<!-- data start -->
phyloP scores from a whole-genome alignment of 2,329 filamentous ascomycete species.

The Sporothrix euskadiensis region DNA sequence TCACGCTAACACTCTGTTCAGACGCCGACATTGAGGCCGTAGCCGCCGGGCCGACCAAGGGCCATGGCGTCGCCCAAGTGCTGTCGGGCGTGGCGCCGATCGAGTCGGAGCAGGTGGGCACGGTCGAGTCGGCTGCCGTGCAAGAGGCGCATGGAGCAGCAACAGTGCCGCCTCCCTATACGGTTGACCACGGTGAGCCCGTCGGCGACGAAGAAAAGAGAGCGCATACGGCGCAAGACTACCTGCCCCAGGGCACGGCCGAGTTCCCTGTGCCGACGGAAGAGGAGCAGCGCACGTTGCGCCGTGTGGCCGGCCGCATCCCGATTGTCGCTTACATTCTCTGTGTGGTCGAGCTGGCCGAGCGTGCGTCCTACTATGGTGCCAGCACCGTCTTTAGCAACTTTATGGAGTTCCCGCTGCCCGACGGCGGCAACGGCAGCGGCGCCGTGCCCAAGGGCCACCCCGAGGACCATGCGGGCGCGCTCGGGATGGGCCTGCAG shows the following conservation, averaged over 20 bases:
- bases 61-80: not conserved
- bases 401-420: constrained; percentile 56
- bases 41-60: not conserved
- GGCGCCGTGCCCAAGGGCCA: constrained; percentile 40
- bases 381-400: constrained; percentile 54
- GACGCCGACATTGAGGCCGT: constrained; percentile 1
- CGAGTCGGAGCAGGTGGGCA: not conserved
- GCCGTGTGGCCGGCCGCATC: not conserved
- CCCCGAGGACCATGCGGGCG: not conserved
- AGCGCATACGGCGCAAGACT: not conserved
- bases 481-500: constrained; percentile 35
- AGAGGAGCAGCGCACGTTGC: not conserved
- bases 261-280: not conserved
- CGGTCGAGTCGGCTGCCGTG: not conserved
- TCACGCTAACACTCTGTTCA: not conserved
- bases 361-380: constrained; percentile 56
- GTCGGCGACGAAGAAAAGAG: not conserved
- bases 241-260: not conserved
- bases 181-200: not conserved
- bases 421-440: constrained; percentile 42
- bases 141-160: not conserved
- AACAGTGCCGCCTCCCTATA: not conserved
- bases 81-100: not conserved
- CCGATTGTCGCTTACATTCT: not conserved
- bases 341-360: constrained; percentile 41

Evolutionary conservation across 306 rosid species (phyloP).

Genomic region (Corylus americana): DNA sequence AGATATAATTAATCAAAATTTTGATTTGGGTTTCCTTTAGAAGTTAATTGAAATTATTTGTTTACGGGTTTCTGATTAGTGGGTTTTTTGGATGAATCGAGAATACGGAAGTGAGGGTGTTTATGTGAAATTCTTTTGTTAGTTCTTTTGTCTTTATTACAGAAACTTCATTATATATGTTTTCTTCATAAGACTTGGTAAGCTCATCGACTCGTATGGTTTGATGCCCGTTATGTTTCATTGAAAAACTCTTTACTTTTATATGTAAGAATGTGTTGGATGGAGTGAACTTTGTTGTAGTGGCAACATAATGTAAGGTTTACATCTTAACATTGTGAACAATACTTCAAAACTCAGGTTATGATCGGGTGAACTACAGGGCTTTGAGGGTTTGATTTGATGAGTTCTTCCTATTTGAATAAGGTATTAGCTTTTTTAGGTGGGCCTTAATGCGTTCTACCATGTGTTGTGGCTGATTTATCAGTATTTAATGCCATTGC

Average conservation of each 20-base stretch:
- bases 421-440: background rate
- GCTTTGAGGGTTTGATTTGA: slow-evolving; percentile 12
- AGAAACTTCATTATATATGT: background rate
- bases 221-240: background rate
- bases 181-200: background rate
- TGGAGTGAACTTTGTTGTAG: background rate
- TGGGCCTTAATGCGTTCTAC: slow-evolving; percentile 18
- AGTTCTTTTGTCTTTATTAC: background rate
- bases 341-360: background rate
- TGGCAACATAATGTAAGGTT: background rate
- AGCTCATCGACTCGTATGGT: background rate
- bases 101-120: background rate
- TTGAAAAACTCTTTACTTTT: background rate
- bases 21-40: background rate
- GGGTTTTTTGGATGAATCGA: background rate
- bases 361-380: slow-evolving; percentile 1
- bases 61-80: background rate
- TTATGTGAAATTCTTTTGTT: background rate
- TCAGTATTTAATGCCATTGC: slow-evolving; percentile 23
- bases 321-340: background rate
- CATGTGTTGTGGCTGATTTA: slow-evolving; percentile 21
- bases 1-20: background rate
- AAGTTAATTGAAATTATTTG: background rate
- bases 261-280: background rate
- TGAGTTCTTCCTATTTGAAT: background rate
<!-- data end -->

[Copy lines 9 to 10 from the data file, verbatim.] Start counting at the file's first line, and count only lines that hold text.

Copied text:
- CGAGTCGGAGCAGGTGGGCA: not conserved
- GCCGTGTGGCCGGCCGCATC: not conserved